Some more volume comparison results

Let ${(M^n, g)}$ be a Riemannian manifold. We prove two versions of volume comparison results. The first one compares the volume of a geodesic ball with a geodesic ball of the same radius in another Riemannian manifold ${(\overline M^n, \overline g)}$ (not necessarily a space form), under certain assumption on the Ricci curvatures. This is similar to the classical result of Bishop-Gromov in spirit. The second one compares the “exterior region” of a closed hypersurface ${\Sigma}$ with the “exterior region” of a corresponding hypersurface ${\overline \Sigma\subset \overline M}$. Roughly speaking, when the hypersurface ${\Sigma}$ “shrinks” to a point, then this reduces to the first result.

1. Comparing volumes of geodesic balls

Let ${(M^n, g)}$ be a complete Riemannian manifold and ${p\in M}$. The spherical normal coordinates is given by

$\displaystyle (x, t)\mapsto \exp_p(t x)$

for ${(x, t)\in \mathbb{S}^{n-1}(T_pM)\times \mathbb{R}}$ and ${t<\mathrm{inj}(p)}$. Here ${\mathbb{S}^{n-1}(T_pM)=\{v\in T_pM: |v|=1\}}$. Let ${r: M\rightarrow \mathbb{R}}$ be the distance from ${p}$. Let ${B_r(p)=\exp_p (\mathbb{B}(0, r))\subset M}$ be the geodesic ball of radius ${r}$ centered at ${p}$, ${r<\mathrm{inj}(p)}$, the injectivity radius of $p$.

Of course, within the cut locus of ${p}$, ${r}$ is just the coordinate function ${t}$, but we prefer to distinguish these two notions and regard ${r}$ as the distance function and ${t}$ as a parameter for comparison.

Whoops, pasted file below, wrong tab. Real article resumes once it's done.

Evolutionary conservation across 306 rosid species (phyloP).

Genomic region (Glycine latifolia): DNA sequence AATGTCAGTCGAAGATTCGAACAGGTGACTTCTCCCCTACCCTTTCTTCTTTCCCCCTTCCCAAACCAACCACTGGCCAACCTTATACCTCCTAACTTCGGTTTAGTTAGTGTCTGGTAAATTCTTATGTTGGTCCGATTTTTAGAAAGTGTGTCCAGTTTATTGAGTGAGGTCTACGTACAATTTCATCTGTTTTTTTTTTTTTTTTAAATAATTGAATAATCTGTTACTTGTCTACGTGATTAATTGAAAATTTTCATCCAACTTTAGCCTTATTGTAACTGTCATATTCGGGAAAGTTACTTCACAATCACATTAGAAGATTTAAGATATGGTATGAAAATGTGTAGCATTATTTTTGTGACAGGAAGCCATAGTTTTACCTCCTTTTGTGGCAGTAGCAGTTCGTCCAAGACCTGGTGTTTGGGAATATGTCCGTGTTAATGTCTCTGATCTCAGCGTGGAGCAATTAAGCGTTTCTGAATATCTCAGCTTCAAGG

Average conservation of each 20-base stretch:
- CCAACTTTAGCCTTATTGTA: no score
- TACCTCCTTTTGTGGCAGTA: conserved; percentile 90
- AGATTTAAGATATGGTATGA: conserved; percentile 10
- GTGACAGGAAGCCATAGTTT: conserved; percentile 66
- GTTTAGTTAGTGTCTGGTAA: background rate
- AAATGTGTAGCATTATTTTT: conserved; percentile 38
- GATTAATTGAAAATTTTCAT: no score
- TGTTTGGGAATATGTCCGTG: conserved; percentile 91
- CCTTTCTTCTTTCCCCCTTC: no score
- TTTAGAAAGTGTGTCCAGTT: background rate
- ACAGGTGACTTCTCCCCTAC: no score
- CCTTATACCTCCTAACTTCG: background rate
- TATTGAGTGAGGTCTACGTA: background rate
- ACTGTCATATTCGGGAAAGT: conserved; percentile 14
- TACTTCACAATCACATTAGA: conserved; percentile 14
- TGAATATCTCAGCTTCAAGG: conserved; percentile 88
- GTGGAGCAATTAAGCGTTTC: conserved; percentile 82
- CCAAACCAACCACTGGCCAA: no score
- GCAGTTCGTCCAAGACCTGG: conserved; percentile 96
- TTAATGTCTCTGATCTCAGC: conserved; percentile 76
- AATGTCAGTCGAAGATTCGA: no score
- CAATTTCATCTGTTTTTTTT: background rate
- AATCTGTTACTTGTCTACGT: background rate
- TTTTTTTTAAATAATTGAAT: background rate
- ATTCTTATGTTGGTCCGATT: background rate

Let ${(\overline M^n,\overline g)}$ be another complete Riemannian manifold and ${\overline p\in \overline M}$. The distance from ${\overline p}$ is denoted by ${\overline r}$ and the geodesic ball of radius ${r}$ centered at ${\overline p}$ is denoted by ${B_r(\overline p)}$. We use the spherical normal coordinates to identify the coordinate neighborhood of ${p}$ with that of ${\overline p}$. More precisely, we identify ${\mathbb{S}^{n-1}(T_pM)}$ with ${\mathbb{S}^{n-1}(T_{\overline p}\overline M)}$ by identifying two orthonormal bases ${\{e_i\}_{i=1}^n}$ of ${T_pM}$ and ${\{\overline e_i\}_{i=1}^n}$ of ${T_{\overline p}\overline M}$, then for ${r, we have a diffeomorphism from ${B_r(p)}$ to ${B_r(\overline p)}$ by

$\displaystyle \Phi: \exp_p \left(t\sum_i x^ie_i\right)\mapsto \exp_{\overline p}\left(t\sum_i x^i\overline e_i\right). \ \ \ \ \ (1)$

Under this identification, we can make sense of the following
Ricci curvature condition:

$\displaystyle \mathrm{Ric}(\partial _t, \partial _t)\ge \overline {\mathrm{Ric}}(\partial _t, \partial _t). \ \ \ \ \ (2)$

To state the comparison theorem, we also need to impose another condition on ${\overline M}$. Let ${S_r(p)}$ and ${S_r(\overline p)}$ denote the geodesic sphere of radius ${r}$ centered at ${p}$ and that centered at ${\overline p}$ respectively. We impose the following